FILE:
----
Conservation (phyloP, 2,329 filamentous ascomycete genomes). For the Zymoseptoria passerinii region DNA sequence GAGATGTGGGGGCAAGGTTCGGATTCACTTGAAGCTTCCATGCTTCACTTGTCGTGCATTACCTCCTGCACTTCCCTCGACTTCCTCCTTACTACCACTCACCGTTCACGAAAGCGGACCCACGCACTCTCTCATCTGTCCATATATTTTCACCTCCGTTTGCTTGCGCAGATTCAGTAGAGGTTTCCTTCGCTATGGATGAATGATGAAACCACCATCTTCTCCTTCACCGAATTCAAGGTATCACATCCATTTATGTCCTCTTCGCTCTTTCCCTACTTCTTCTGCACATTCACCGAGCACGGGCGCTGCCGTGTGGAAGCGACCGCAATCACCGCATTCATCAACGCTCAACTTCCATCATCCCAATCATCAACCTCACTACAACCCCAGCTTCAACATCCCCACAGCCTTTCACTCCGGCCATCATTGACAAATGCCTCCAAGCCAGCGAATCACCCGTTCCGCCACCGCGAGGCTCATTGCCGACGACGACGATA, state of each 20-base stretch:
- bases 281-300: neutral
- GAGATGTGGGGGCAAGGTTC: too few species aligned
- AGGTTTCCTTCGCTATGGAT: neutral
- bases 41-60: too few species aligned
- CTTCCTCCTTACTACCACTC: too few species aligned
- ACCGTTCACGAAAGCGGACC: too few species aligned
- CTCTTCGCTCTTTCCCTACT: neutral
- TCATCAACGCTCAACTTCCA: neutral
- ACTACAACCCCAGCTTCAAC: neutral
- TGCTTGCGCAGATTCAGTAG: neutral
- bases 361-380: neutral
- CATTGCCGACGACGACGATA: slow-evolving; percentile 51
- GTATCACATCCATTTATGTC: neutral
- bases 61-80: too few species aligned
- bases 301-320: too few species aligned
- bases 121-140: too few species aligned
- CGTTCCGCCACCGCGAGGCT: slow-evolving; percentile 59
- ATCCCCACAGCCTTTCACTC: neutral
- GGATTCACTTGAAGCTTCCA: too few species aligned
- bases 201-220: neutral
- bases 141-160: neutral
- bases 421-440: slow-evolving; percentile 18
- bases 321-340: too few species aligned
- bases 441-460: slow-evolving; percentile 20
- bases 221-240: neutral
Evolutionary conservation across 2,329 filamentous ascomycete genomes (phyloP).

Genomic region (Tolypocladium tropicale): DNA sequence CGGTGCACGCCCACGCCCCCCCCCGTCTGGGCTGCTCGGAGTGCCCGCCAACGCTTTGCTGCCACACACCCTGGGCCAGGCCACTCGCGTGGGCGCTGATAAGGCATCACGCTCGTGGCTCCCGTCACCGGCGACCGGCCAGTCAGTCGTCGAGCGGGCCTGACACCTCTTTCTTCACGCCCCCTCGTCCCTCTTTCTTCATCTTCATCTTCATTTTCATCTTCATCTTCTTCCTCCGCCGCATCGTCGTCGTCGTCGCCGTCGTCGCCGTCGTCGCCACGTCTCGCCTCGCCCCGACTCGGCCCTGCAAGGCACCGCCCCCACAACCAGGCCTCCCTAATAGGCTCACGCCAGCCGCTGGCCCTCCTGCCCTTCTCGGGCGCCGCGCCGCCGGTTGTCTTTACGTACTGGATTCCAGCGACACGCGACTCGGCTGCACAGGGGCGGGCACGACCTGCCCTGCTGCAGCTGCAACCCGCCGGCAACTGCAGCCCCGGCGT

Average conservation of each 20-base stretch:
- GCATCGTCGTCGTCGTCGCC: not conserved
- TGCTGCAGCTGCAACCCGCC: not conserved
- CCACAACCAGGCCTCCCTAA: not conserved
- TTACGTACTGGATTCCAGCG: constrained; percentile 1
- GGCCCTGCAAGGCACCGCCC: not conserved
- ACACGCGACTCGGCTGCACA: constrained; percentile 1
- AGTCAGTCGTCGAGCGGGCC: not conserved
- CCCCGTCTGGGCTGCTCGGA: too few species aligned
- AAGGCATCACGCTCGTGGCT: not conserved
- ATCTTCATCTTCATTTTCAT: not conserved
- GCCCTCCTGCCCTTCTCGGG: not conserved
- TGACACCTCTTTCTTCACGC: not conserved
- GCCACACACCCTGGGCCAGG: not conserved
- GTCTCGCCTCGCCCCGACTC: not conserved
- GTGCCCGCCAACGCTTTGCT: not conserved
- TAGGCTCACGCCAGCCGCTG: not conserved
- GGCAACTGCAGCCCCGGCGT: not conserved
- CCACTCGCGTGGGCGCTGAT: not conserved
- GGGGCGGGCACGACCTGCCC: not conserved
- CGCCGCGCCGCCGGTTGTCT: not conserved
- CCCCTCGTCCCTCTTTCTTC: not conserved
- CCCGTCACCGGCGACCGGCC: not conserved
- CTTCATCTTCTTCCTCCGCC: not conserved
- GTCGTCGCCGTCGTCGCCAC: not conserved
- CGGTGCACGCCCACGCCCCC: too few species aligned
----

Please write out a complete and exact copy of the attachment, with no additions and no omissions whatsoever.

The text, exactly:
Conservation (phyloP, 2,329 filamentous ascomycete genomes). For the Zymoseptoria passerinii region DNA sequence GAGATGTGGGGGCAAGGTTCGGATTCACTTGAAGCTTCCATGCTTCACTTGTCGTGCATTACCTCCTGCACTTCCCTCGACTTCCTCCTTACTACCACTCACCGTTCACGAAAGCGGACCCACGCACTCTCTCATCTGTCCATATATTTTCACCTCCGTTTGCTTGCGCAGATTCAGTAGAGGTTTCCTTCGCTATGGATGAATGATGAAACCACCATCTTCTCCTTCACCGAATTCAAGGTATCACATCCATTTATGTCCTCTTCGCTCTTTCCCTACTTCTTCTGCACATTCACCGAGCACGGGCGCTGCCGTGTGGAAGCGACCGCAATCACCGCATTCATCAACGCTCAACTTCCATCATCCCAATCATCAACCTCACTACAACCCCAGCTTCAACATCCCCACAGCCTTTCACTCCGGCCATCATTGACAAATGCCTCCAAGCCAGCGAATCACCCGTTCCGCCACCGCGAGGCTCATTGCCGACGACGACGATA, state of each 20-base stretch:
- bases 281-300: neutral
- GAGATGTGGGGGCAAGGTTC: too few species aligned
- AGGTTTCCTTCGCTATGGAT: neutral
- bases 41-60: too few species aligned
- CTTCCTCCTTACTACCACTC: too few species aligned
- ACCGTTCACGAAAGCGGACC: too few species aligned
- CTCTTCGCTCTTTCCCTACT: neutral
- TCATCAACGCTCAACTTCCA: neutral
- ACTACAACCCCAGCTTCAAC: neutral
- TGCTTGCGCAGATTCAGTAG: neutral
- bases 361-380: neutral
- CATTGCCGACGACGACGATA: slow-evolving; percentile 51
- GTATCACATCCATTTATGTC: neutral
- bases 61-80: too few species aligned
- bases 301-320: too few species aligned
- bases 121-140: too few species aligned
- CGTTCCGCCACCGCGAGGCT: slow-evolving; percentile 59
- ATCCCCACAGCCTTTCACTC: neutral
- GGATTCACTTGAAGCTTCCA: too few species aligned
- bases 201-220: neutral
- bases 141-160: neutral
- bases 421-440: slow-evolving; percentile 18
- bases 321-340: too few species aligned
- bases 441-460: slow-evolving; percentile 20
- bases 221-240: neutral
Evolutionary conservation across 2,329 filamentous ascomycete genomes (phyloP).

Genomic region (Tolypocladium tropicale): DNA sequence CGGTGCACGCCCACGCCCCCCCCCGTCTGGGCTGCTCGGAGTGCCCGCCAACGCTTTGCTGCCACACACCCTGGGCCAGGCCACTCGCGTGGGCGCTGATAAGGCATCACGCTCGTGGCTCCCGTCACCGGCGACCGGCCAGTCAGTCGTCGAGCGGGCCTGACACCTCTTTCTTCACGCCCCCTCGTCCCTCTTTCTTCATCTTCATCTTCATTTTCATCTTCATCTTCTTCCTCCGCCGCATCGTCGTCGTCGTCGCCGTCGTCGCCGTCGTCGCCACGTCTCGCCTCGCCCCGACTCGGCCCTGCAAGGCACCGCCCCCACAACCAGGCCTCCCTAATAGGCTCACGCCAGCCGCTGGCCCTCCTGCCCTTCTCGGGCGCCGCGCCGCCGGTTGTCTTTACGTACTGGATTCCAGCGACACGCGACTCGGCTGCACAGGGGCGGGCACGACCTGCCCTGCTGCAGCTGCAACCCGCCGGCAACTGCAGCCCCGGCGT

Average conservation of each 20-base stretch:
- GCATCGTCGTCGTCGTCGCC: not conserved
- TGCTGCAGCTGCAACCCGCC: not conserved
- CCACAACCAGGCCTCCCTAA: not conserved
- TTACGTACTGGATTCCAGCG: constrained; percentile 1
- GGCCCTGCAAGGCACCGCCC: not conserved
- ACACGCGACTCGGCTGCACA: constrained; percentile 1
- AGTCAGTCGTCGAGCGGGCC: not conserved
- CCCCGTCTGGGCTGCTCGGA: too few species aligned
- AAGGCATCACGCTCGTGGCT: not conserved
- ATCTTCATCTTCATTTTCAT: not conserved
- GCCCTCCTGCCCTTCTCGGG: not conserved
- TGACACCTCTTTCTTCACGC: not conserved
- GCCACACACCCTGGGCCAGG: not conserved
- GTCTCGCCTCGCCCCGACTC: not conserved
- GTGCCCGCCAACGCTTTGCT: not conserved
- TAGGCTCACGCCAGCCGCTG: not conserved
- GGCAACTGCAGCCCCGGCGT: not conserved
- CCACTCGCGTGGGCGCTGAT: not conserved
- GGGGCGGGCACGACCTGCCC: not conserved
- CGCCGCGCCGCCGGTTGTCT: not conserved
- CCCCTCGTCCCTCTTTCTTC: not conserved
- CCCGTCACCGGCGACCGGCC: not conserved
- CTTCATCTTCTTCCTCCGCC: not conserved
- GTCGTCGCCGTCGTCGCCAC: not conserved
- CGGTGCACGCCCACGCCCCC: too few species aligned